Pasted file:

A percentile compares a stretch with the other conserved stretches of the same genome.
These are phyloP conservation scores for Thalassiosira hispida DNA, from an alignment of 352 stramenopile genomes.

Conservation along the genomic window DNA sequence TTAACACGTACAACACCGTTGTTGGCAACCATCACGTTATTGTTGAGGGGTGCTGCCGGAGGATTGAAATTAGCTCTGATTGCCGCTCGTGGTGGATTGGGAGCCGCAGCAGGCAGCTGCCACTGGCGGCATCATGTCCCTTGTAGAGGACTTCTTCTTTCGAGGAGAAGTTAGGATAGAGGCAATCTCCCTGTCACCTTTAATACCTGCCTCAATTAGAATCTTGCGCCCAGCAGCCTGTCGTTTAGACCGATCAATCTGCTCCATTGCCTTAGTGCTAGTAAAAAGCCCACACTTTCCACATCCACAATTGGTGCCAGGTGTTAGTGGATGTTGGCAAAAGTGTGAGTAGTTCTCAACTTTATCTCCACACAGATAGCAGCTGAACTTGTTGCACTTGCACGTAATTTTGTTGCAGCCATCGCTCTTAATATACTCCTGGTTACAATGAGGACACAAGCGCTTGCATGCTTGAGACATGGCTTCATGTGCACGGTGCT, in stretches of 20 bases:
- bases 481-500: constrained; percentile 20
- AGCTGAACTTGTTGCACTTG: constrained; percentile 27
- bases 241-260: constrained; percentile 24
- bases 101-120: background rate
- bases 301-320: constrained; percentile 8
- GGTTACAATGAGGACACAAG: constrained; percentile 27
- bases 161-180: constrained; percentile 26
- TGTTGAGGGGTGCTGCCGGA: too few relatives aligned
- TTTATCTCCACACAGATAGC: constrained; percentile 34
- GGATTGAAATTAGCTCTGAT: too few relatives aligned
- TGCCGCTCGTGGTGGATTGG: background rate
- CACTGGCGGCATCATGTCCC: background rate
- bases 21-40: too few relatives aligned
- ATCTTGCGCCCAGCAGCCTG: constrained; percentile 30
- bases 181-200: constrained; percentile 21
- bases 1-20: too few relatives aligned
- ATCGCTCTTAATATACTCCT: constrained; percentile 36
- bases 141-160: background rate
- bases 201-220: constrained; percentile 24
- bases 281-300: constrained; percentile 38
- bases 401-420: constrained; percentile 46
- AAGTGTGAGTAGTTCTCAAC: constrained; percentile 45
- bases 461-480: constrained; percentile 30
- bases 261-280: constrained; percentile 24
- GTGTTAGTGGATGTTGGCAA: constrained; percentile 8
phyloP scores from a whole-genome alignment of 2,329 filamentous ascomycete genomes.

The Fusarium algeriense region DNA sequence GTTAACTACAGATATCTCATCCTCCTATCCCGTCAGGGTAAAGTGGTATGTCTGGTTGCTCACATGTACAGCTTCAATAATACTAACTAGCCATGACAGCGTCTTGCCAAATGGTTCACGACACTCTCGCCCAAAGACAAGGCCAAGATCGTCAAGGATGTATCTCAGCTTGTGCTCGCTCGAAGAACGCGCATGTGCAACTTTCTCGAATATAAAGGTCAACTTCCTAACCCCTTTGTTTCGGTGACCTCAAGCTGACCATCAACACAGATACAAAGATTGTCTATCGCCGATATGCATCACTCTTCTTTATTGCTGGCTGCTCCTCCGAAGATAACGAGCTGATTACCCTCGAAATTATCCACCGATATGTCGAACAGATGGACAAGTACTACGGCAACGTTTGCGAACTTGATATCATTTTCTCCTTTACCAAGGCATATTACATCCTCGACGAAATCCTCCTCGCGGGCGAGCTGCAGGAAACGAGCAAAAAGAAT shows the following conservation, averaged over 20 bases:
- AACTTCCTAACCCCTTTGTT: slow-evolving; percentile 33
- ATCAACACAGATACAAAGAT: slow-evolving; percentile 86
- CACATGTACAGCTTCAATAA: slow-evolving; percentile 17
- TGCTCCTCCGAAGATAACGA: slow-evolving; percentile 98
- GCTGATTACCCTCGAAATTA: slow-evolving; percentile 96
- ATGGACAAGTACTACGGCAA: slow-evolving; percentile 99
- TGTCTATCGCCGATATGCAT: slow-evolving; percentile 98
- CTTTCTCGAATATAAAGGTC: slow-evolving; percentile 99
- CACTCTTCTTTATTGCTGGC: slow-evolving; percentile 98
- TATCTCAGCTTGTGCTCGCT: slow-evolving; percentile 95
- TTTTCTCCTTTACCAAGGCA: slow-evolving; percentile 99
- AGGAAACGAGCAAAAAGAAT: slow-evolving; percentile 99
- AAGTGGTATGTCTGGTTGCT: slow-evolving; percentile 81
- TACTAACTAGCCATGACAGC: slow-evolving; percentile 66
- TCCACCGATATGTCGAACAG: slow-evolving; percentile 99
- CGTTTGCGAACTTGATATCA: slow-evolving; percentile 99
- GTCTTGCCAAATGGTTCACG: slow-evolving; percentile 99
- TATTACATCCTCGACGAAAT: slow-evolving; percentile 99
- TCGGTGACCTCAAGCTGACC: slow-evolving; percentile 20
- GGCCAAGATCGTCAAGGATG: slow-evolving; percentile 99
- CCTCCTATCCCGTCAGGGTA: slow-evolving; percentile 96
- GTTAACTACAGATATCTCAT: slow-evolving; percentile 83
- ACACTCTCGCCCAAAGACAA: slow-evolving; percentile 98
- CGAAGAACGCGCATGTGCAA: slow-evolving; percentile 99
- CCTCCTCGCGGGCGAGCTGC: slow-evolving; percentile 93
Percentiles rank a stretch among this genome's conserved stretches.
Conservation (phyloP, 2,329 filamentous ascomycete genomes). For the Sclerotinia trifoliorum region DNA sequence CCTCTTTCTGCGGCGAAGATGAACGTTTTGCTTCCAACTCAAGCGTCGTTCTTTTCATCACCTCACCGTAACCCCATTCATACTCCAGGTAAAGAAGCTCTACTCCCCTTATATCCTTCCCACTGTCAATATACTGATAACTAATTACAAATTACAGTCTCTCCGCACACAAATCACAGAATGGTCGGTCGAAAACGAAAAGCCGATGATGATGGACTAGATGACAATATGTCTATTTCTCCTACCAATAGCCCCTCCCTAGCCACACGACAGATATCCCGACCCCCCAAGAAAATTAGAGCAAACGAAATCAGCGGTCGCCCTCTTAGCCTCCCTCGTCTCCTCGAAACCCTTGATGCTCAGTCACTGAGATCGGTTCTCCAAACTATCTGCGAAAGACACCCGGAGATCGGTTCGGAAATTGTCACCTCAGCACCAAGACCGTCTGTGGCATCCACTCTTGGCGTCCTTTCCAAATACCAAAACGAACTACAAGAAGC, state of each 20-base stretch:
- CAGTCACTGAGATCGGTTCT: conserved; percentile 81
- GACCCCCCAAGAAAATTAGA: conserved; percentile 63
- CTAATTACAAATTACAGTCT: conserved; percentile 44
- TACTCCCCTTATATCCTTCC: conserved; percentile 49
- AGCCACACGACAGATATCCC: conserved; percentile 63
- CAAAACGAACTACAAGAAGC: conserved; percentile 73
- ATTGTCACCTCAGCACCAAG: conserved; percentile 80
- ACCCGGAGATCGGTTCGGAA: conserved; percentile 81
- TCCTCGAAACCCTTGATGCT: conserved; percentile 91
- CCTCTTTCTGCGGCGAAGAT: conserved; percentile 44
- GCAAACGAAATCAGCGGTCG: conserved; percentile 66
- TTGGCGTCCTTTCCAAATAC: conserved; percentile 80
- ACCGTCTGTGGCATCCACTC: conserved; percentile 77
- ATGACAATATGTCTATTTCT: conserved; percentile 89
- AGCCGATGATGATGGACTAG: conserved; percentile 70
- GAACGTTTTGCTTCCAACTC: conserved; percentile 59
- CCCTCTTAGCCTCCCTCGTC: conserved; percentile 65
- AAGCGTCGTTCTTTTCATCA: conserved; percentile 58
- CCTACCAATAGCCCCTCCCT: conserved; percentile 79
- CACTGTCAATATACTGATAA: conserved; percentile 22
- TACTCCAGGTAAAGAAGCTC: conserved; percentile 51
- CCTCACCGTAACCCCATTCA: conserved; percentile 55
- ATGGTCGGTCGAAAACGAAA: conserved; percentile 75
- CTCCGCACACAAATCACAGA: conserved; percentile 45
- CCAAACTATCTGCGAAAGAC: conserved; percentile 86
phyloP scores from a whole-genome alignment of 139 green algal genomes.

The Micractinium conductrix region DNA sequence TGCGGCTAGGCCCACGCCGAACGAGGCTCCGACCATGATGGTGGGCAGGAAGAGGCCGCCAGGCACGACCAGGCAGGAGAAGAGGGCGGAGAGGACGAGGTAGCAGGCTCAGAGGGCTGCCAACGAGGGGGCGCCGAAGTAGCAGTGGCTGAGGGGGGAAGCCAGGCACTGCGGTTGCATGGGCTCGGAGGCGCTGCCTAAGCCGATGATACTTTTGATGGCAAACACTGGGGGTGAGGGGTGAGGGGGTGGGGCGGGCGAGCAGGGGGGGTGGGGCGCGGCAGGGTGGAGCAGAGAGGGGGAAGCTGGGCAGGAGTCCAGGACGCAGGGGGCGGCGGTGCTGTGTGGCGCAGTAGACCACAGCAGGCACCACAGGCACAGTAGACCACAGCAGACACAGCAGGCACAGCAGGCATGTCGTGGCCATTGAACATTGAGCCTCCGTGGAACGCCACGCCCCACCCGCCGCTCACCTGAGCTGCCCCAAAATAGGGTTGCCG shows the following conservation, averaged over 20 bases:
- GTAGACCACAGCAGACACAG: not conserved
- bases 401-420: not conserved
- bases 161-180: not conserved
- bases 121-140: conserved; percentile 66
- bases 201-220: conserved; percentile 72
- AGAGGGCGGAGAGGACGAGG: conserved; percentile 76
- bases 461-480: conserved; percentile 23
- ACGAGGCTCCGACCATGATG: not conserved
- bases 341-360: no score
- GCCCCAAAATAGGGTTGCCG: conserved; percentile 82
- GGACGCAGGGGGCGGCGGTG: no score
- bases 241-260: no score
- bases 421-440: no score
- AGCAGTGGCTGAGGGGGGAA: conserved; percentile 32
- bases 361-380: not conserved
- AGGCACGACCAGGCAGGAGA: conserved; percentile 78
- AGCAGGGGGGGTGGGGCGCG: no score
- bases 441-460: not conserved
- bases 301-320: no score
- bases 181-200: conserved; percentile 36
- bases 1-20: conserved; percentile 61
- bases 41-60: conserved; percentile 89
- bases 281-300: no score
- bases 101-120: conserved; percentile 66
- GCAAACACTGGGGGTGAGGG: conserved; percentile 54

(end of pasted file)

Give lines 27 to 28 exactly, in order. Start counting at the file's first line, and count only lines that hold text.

- bases 261-280: constrained; percentile 24
- GTGTTAGTGGATGTTGGCAA: constrained; percentile 8